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No. 3149:
Constants of Nature

by Andy Boyd

Today, the grandest machine of all. The University of Houston presents this series about the machines that make our civilization run, and the people whose ingenuity created them.

Why does our universe support life? It's a tough question that cosmologists grapple with relentlessly.

From the time of Sir Isaac Newton, we've looked at the universe as a great machine. Yet, as we've come to better understand this remarkable machine, we've also come to realize just how finely tuned it is.

Time Clock Universe
Time, Clock, Universe Photo Credit: pixabay

There are many numbers (like the speed of light) known as the constants of nature. They govern the way the universe works. They're like the color and brightness knobs on a television. Depending on how the knobs are set, they produce a different picture. We don't get to set the constants of nature, but we do get to experience the universe they've produced.

An example is the fine structure constant, a number that Nobel laureate and world-renowned physicist Richard Feynman puzzled over. "It has been a mystery ever since it was discovered," wrote Feynman,

...and all good theoretical physicists put this number up on their wall and worry about it ... It's one of the greatest damn mysteries of physics: a magic number that comes to us with no understanding by man ... We know what kind of dance to do experimentally to measure this number very accurately, but we don't know what kind of dance to do on the computer to make this number come out, without putting it in secretly!

What really makes the fine structure constant amazing, as Feynman and others realized, is that if it was somehow even a tiny bit different, the universe we experience wouldn't be the same. In particular, human life would not have evolved.

For such a number to come out of thin air is unsettling to say the least. While we understand where some of the constants of nature come from, many seem completely arbitrary, and a better explanation of their origin remains one of the Holy Grails of modern physics.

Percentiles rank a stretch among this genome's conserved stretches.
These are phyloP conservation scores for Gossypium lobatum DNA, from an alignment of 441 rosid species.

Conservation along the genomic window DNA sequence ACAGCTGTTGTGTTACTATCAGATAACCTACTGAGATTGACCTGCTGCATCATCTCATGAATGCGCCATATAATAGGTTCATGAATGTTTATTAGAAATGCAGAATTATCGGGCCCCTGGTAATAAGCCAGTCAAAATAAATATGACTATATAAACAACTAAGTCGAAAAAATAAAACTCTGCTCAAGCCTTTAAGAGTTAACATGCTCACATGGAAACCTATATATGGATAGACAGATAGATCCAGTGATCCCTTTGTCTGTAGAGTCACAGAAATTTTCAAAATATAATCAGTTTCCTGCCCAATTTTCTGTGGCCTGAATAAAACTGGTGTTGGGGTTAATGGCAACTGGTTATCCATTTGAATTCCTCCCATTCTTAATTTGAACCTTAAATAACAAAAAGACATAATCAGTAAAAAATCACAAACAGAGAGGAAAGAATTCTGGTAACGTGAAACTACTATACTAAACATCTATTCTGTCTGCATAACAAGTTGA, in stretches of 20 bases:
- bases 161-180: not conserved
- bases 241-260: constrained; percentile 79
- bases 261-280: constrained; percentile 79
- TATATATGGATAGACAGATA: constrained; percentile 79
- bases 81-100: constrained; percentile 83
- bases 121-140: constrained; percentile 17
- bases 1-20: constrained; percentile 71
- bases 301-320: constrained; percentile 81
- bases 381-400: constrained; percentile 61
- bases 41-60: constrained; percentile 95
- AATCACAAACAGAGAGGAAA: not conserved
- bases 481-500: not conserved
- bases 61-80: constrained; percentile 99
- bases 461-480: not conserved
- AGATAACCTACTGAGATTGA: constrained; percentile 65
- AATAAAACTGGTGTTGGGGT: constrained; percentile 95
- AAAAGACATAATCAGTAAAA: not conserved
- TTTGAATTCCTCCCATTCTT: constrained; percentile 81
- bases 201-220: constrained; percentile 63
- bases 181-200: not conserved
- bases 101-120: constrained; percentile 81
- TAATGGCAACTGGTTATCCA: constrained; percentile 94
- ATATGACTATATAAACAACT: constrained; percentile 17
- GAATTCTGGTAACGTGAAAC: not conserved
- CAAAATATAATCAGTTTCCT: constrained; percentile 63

One especially intriguing explanation surfaced at a 1973 conference in celebration of Copernicus's 500th birthday. Deemed the weak anthropic principle, the argument runs as follows.

If the constants of nature were not set to support human life, then we wouldn't be here to ask about them in the first place. In other words, because we're here to ask questions about the constants of nature, they must have values that support human life. We ask, therefore they are.

If at first you find this argument unsatisfying, you're not alone. The weak anthropic principle has sparked tremendous debate throughout the scientific and philosophical communities. It's been accused of being a "proof by lack of imagination," and it seems a bit like the answer we give to our children when they ask "why" too many times - "just because," and "stop asking all those annoying questions."

Flammarion Photo Credit: Wikimedia

So is it a reasonable, even irrefutable argument? Or does it simply sidestep the question? I'll leave you to think about it.

I'm Andy Boyd at the University of Houston, where we're interested in the way inventive minds work.

(Theme music)

This episode is an updated version of episode 1952

John Barrow and Frank Tipler. The Anthropic Cosmological Principle. Oxford: Oxford University Press, 1986.

Anthropic Principle. From the Wikipedia website: Accessed November 13, 2017.

James Gilson. Fine Structure Constant. From the Wikipedia website: Accessed November 13, 2017.

For more on the anthropic principle, see 296.